News

On 31 January, the Danish Competition Council established for the first time that price increases in the pharma sector could lead to abuse of dominant position

Published
21 Feb 2018
The pharma sector’s abuse of dominant market positions has been a subject for a long time. In the past couple of years, there are more and more examples within the EU of breaches of national and European competition acts. However, the present case regarding CP Pharma’s pricing of the drug, Syntocinon, is significant as the Competition Council gave a ruling for infringement of the Danish Competition Act for the first time.

The CD Pharma case in brief

The Competition Council ruled that the drug distributor CD Pharma has used its dominant position on the market by raising the price of the stimulant, Syntocinon, by 2000 percent. Syntocinon is drug given to pregnant women during childbirth. The drug is used at all public hospitals in Denmark and is purchased by the regional procurement organization, Amgros.

Amgros have had a framework contract with another parallel importer, Orifarm since 2013. This contract involved delivery of the drug to DKK 45 per package. In spring 2014, Orifarm could not deliver the drug as agreed, and Amgros was therefore required to buy the drug from the only other supplier of the drug in Denmark, CD Pharma. CD Pharma has an exclusive distribution agreement with the manufacturer of the stimulant in Denmark, for which reason CD Pharma, opposite the parallel importer, had a delivery guarantee. Therefore, the company had a monopoly-like position in Denmark. CD Pharma took advantage of the situation in April 2014 by raising the price of the drug from DKK 45 to DKK 945.

It was agreed in the framework contract between Amgros and Orifarm that Orifarm should cover Amgros’ loss in case of failure to deliver. As a result of the high price increase, Orifarm faced a significant compensation claim for Amgros’ expenses.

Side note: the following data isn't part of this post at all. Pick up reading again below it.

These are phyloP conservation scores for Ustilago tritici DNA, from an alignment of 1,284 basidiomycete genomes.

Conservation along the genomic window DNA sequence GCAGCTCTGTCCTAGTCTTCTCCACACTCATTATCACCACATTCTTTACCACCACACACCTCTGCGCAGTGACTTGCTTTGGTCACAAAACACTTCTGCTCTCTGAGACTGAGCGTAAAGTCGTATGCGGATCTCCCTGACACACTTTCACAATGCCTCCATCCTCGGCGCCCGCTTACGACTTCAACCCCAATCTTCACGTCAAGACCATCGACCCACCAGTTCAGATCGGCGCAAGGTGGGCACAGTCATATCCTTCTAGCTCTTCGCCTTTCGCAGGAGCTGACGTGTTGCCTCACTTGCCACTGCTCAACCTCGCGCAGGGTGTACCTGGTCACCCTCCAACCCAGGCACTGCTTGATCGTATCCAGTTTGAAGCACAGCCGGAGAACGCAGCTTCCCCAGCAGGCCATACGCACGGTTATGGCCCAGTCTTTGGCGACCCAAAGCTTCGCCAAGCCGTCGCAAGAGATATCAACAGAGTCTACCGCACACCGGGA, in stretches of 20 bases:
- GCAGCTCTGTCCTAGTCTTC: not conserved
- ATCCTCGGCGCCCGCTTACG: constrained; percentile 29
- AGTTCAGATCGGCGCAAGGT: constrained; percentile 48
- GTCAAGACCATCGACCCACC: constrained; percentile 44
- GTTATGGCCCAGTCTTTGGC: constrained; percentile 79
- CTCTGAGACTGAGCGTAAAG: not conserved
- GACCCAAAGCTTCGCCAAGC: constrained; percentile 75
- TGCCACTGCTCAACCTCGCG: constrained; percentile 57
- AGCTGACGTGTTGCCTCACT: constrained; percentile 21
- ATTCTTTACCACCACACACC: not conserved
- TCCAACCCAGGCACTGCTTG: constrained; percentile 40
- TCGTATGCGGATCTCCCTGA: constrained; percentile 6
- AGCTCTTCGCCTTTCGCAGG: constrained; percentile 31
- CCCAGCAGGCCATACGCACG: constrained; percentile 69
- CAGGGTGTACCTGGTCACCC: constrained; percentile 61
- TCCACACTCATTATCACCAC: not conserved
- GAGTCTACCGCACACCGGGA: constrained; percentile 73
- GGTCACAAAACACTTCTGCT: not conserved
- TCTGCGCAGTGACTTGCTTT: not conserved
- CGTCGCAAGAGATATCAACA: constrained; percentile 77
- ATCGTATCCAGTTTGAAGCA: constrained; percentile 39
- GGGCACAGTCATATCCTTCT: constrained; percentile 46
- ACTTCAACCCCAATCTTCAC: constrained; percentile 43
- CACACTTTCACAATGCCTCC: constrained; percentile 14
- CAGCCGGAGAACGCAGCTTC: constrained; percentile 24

The decision of the Competition Council

The Competition Council justified its results in several circumstances.

Firstly, they found that the price increase was qualified to constitute abuse. According to the Council’s assessment, the high price could not be justified in an objective necessity. Over a period of about half a year, the public hospitals had paid an unreasonably high price for the drug.

Secondly, the decision was based on the fact that CD Pharma’s exclusive distributorship gave the company a significant competitive advantage which they could use to increase prices independently of competitors and customers.

Thirdly, the high barriers for market entry, combined with Orifarm’s liability, have resulted in CD Pharma's abuse being of an exclusive nature. Further the increased costs for Amgros mean that companies such as Orifarm should expect an increase in costs in the event of a supply failure. As the risk and costs increase, it will lead to a price increase, which may have consequences for a subsequent bidding round. The Competition Council has thus stated the case to be of fundamental importance to the region's procurement of medicines as a high price may weaken competition from parallel importers on subsequent bids.

The Competition Council found that CD Pharma has abused its dominant position in the Danish market by selling the drug for an unreasonably high price; cf. the Competition Act section 11 and the TFEU article 102. For the same reason, the Council has chosen to report the matter to the Advocate General for Special Economic and International Crime (SØIK) for the purpose of criminal prosecution.

If you have any questions to this article, please contact Partner, Attorney David Frølich